Gearing Up: Net Zero Energy Buildings
Yesterday, the International Living Future Institute announced it’s new Net Zero Energy Building Certification program. Adding to the ever-growing list of green building certifications, the NZEBC has been developed to “galvanize and recognize widespread efforts to eliminate fossil fuel use and conserve energy”. The program will be linked to the Institute’s Living Building Challenge program and intends to provide 3rd party verification that net zero energy claims for building projects have actually been achieved. This unveiling is not very surprising given the movement in the building industry over the past few years towards going not only green, but energy-reducing green.
For example, in August, the Net Zero Energy Home Coalition opened up the first of its volunteer-based Activity Task Forces for their long-coming Industry Implementation Plan. Last year, the Canadian Passive House Institute became an officially registered non-profit, focusing on educating building professionals in Passive House design and construction. And of course, the continual “greening of the BC Building Code” has incorporated a variety of energy efficiency regulations, including ASHRAE 90.1 energy standards derived from LEED credit requirements. 2012 will bring the newest BC Building Code updates, which promise to raise the bar by mandating even higher energy performance requirements. Further, the City of Vancouver’s Greenest City Action Plan has outlined ambitious Targets for 2020, including a requirement for all buildings constructed from 2020 onward to be carbon neutral in operations.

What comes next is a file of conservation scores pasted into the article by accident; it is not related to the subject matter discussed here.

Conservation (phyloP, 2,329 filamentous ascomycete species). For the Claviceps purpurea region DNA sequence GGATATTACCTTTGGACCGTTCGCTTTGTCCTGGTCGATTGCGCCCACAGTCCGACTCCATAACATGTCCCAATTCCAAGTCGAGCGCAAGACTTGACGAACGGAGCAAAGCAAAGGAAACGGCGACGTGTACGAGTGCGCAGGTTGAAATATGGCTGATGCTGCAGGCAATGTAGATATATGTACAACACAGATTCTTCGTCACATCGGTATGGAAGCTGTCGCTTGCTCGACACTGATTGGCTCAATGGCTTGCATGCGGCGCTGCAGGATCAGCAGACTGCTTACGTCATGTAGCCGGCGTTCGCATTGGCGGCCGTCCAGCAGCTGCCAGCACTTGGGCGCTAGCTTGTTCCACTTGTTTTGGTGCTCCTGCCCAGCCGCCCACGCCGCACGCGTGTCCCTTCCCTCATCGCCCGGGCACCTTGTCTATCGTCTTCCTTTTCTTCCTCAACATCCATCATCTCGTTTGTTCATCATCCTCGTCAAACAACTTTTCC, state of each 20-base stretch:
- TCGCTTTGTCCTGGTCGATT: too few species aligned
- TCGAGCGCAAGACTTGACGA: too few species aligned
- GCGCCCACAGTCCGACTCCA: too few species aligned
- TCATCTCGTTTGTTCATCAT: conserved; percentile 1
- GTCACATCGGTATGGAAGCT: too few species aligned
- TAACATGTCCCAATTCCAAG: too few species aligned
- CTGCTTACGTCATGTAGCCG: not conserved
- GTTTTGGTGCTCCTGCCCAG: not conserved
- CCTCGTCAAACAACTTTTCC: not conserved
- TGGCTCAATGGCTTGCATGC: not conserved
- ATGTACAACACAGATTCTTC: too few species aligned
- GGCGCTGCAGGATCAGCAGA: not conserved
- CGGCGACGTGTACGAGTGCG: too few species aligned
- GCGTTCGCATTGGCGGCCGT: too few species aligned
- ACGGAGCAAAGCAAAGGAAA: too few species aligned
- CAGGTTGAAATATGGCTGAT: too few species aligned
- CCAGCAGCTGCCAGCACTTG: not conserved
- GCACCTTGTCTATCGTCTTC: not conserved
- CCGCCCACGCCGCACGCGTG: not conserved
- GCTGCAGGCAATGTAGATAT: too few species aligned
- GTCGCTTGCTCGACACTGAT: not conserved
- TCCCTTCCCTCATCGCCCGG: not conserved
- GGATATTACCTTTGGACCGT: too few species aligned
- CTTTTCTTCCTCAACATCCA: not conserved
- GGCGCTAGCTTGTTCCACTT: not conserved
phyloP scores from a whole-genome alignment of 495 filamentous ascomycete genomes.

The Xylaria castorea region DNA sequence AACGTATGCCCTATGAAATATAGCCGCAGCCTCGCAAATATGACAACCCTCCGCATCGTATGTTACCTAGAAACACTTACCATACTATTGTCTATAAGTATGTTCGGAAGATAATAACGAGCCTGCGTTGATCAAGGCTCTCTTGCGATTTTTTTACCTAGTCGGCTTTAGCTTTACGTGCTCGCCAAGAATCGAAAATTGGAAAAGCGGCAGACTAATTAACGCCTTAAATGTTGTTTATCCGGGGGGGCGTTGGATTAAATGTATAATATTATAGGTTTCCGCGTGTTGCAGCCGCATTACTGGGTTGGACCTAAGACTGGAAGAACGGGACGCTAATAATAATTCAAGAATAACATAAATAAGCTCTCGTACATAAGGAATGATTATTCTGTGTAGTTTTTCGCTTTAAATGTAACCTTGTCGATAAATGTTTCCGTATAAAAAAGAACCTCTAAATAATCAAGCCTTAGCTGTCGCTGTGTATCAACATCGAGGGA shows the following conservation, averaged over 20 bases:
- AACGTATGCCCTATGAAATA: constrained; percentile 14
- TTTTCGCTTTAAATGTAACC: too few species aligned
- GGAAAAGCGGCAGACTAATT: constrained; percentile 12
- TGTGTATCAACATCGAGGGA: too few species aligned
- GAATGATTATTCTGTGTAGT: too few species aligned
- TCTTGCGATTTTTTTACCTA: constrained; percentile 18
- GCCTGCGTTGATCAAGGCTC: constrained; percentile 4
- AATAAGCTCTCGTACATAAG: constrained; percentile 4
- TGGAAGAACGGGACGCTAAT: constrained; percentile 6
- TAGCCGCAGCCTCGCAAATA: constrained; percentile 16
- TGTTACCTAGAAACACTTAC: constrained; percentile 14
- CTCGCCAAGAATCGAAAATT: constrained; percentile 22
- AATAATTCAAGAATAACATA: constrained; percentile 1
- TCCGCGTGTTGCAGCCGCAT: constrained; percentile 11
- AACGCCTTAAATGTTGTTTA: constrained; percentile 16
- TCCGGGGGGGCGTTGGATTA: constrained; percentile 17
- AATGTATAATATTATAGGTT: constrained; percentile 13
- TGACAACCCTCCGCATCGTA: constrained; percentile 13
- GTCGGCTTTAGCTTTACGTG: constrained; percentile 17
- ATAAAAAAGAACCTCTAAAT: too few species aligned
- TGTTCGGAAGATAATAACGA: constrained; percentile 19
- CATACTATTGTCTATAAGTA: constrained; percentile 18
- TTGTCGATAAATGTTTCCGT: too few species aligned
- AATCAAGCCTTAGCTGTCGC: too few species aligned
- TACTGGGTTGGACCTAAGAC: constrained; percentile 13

It seems slow but steady progress is being made by the City, Province and various green building organizations, and who is leading whom could be up for debate. We are just happy to see forward movement from the top. At the practicing level, we can use the momentum from successfully executed energy-efficient designs to keep pushing innovation forward. For example, Passive House projects have proven to us that we have the knowledge and technology to seriously conserve energy through our building practices, and projects such as UBC’s CIRS building, which opened to the public last month, teach us that we can also harvest and regenerate more energy than a building even requires if we tap into its sources.
Conservation and regeneration. Through both we come to net zero. And net zero energy buildings are coming to BC!